I spoke with Don Norbeck out of Wayne, Pa., this morning. He's director of product development for SunGard Availability Services, though a more appropriate title might be SunGard Virtualization Guru. Or Evangelist.
Welcome to "part two of my soon to be a series" covering virtualization in large hosting centers. And yes, there will be a third.
Full disclosure -- in the bad old days, I worked at a Fortune 100 that mirrored all critical systems (mainframe, Solaris, and x86) to SunGard's Thornton, Colo., center. They were a critical piece of my employer's disaster contingency planning.
SunGard has been relying on virtualization concepts as part of its disaster recovery offerings since day one. One way to look at it: Clients essentially lease a worst-case-driven mainframe "timeshare" as an insurance policy. Need a third contingency site for hosting your giant DB/2 environment? Sign on to SunGard in case you have a really bad day at your two primary sites. They'll spin you up.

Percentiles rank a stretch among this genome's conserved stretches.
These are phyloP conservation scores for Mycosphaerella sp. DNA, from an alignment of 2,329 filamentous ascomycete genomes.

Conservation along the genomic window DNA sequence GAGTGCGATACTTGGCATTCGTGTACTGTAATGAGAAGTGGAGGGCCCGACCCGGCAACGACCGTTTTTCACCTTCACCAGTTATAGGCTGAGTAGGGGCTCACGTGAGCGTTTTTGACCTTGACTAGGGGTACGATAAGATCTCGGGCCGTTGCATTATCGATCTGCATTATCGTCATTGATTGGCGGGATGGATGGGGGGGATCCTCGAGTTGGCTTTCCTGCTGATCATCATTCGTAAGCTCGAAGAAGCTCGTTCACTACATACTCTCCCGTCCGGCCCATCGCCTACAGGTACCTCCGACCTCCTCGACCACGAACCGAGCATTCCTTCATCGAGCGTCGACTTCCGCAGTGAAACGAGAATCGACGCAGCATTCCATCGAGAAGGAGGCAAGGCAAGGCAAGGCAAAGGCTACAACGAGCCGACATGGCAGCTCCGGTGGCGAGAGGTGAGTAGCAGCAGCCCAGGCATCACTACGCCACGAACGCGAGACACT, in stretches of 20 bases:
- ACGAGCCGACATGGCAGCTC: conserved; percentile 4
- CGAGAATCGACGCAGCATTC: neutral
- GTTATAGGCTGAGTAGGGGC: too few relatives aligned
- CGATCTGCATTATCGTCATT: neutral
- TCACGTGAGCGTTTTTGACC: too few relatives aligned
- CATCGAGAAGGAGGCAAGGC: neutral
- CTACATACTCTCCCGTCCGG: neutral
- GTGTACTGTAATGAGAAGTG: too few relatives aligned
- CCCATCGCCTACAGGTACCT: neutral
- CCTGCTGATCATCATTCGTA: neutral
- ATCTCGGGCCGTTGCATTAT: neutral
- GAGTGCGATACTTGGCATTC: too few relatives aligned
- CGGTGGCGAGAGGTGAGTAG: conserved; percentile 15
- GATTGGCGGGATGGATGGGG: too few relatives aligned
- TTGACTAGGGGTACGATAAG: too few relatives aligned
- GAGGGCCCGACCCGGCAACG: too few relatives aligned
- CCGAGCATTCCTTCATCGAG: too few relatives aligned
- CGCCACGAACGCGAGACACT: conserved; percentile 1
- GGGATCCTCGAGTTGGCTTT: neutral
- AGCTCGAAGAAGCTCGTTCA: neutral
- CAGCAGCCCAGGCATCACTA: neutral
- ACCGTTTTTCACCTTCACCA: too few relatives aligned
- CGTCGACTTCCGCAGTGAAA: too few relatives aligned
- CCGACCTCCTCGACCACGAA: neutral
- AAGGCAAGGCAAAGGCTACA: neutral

SunGard's changed its product mix over the last 10 years, adding live hosting services to the tune of roughly one-third of its revenue on top of disaster recovery clients. Recent acquisitions of Inflow and VeriCenter were made to increase data center footprints, inherit talented warm bodies, and bring over additional clients. Its primary driver for acquisitions has been adding square footage, bringing its holdings to 27-plus hosting centers.
SunGard's take on virtualization? How 'bout "what's old is new again" -- Sun Containers, AIX, AS/400 have all been in-house forever. For the 23-year-olds out there, mainframes and midrange were "virtualized" long before VMware was a gleam in anyone's eye. SunGard dove into testing of ESX early last summer and began offering customer-facing VMware hosts in September. Norbeck was happy to say SunGard has achieved Gold VAC (VMware Authorized Consultant) status.